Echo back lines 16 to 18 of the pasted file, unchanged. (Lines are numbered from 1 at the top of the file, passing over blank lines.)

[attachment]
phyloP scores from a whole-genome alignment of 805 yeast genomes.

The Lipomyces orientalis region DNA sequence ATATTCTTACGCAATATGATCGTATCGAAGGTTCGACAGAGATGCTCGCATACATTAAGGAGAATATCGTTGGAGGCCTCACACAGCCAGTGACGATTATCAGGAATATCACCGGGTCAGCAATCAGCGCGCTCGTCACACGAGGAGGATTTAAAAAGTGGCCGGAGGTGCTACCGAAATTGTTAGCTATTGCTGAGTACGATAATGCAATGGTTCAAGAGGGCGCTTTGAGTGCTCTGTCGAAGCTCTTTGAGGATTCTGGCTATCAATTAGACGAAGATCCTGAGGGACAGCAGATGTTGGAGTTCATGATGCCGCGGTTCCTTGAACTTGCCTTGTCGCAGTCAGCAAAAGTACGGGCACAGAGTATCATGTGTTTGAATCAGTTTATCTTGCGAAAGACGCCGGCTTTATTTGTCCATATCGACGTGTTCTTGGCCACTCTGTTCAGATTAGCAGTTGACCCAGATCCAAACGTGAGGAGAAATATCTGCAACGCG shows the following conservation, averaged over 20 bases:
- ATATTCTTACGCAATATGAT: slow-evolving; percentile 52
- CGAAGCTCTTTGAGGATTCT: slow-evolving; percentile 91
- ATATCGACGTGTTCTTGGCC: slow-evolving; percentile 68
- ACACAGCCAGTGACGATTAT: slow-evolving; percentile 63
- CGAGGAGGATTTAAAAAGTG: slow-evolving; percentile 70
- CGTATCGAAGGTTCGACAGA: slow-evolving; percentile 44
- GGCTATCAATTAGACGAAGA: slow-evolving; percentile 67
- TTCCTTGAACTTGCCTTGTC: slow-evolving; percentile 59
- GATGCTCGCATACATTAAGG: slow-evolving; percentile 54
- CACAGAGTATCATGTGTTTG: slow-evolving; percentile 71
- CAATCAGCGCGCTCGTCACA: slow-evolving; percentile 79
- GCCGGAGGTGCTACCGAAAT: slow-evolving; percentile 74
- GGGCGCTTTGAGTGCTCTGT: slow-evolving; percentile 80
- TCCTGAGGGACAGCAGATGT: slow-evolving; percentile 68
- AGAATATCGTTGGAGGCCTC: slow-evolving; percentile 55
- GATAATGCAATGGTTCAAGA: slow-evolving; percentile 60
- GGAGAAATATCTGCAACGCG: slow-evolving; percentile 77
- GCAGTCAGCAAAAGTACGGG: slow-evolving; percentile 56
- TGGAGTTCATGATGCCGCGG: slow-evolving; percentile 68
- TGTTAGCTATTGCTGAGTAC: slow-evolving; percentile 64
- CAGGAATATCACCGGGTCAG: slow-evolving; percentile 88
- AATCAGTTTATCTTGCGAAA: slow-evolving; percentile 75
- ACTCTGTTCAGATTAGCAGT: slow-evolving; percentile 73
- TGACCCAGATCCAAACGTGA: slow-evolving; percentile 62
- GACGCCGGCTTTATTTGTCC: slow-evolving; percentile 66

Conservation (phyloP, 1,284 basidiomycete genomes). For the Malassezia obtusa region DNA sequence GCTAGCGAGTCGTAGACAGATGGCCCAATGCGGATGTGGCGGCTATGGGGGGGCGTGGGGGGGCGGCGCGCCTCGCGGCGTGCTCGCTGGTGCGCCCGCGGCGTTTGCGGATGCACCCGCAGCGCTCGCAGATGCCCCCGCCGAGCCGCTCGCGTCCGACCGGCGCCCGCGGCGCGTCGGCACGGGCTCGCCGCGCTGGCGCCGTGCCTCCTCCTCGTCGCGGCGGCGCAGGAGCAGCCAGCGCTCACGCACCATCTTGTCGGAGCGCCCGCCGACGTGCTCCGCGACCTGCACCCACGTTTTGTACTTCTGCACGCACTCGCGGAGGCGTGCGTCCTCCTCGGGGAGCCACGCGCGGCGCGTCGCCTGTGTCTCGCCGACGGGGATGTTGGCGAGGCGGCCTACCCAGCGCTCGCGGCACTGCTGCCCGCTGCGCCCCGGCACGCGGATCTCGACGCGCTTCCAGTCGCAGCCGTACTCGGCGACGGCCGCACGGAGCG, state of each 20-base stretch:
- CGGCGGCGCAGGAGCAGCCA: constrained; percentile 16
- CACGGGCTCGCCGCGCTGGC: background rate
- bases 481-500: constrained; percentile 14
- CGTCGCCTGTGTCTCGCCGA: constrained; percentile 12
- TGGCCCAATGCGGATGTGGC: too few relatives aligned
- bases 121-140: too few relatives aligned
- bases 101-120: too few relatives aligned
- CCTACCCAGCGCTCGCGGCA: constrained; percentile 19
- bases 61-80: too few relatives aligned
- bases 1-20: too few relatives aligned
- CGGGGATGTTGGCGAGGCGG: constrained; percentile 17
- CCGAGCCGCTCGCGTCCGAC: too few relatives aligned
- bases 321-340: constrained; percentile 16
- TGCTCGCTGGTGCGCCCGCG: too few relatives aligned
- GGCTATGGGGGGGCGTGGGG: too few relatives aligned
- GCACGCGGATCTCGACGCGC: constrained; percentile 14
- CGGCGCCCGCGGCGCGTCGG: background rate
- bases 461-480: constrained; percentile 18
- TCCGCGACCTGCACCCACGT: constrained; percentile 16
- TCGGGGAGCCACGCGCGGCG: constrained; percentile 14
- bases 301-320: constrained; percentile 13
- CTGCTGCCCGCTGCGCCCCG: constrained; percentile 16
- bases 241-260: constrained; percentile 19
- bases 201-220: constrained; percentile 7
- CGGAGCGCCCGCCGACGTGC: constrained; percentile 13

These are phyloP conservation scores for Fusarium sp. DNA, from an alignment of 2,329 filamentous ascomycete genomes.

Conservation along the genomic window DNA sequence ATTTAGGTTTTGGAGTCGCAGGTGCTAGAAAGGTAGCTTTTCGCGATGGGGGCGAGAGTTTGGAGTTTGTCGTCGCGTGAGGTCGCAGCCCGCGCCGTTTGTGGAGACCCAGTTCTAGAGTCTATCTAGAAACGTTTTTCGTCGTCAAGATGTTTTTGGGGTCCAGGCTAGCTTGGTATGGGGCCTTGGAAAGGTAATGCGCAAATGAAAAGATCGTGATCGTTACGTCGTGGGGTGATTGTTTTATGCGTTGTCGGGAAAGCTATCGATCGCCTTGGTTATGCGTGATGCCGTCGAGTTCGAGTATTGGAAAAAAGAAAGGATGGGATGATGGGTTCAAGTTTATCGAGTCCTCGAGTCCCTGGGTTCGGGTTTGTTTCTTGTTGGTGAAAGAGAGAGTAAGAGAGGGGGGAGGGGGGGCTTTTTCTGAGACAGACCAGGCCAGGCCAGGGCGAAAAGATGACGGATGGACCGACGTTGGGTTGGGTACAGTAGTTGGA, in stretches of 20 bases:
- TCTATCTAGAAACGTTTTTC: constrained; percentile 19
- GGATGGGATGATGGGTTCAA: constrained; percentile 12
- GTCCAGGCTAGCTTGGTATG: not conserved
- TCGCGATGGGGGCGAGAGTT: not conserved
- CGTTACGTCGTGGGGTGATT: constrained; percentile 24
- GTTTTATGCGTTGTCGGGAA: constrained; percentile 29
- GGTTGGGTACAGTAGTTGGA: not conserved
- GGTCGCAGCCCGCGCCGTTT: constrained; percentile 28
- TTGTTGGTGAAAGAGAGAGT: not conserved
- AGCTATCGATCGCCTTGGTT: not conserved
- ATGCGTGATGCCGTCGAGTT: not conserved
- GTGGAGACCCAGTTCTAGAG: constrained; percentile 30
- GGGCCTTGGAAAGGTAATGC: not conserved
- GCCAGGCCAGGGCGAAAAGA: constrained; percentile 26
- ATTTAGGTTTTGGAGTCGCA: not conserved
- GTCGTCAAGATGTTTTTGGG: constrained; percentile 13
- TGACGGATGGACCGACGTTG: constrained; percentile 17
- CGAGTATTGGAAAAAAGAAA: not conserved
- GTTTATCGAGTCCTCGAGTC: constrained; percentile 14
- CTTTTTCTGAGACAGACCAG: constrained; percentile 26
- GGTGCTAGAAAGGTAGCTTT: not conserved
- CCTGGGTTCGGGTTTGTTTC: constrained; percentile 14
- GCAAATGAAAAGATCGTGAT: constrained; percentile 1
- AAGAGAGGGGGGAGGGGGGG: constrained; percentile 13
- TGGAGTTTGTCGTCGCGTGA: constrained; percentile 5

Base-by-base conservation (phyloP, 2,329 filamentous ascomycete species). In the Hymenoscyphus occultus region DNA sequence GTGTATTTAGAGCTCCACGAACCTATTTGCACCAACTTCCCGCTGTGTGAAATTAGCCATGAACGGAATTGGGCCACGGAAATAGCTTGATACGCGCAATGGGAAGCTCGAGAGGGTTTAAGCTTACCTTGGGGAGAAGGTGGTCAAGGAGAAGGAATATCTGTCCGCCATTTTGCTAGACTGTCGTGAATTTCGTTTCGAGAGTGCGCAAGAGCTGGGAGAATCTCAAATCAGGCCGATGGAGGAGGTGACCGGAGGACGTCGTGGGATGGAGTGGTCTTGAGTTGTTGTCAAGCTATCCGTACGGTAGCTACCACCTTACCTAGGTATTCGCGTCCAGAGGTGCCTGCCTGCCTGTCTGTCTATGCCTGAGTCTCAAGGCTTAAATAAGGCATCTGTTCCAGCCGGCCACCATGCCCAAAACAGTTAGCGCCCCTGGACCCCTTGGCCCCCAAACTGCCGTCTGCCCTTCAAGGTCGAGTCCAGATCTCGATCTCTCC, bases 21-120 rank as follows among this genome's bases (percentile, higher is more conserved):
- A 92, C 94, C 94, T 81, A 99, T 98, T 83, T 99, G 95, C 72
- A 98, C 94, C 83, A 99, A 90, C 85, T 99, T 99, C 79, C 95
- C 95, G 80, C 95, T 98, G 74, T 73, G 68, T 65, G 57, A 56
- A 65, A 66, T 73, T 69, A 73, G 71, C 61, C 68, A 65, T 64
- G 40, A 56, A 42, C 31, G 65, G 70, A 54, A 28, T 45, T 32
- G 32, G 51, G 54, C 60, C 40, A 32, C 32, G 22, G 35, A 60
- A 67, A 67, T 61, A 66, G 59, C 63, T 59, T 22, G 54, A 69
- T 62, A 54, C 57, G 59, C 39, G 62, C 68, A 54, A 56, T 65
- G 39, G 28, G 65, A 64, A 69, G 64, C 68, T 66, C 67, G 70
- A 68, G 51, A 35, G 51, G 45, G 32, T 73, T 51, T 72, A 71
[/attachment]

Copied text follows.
- TCCTGAGGGACAGCAGATGT: slow-evolving; percentile 68
- AGAATATCGTTGGAGGCCTC: slow-evolving; percentile 55
- GATAATGCAATGGTTCAAGA: slow-evolving; percentile 60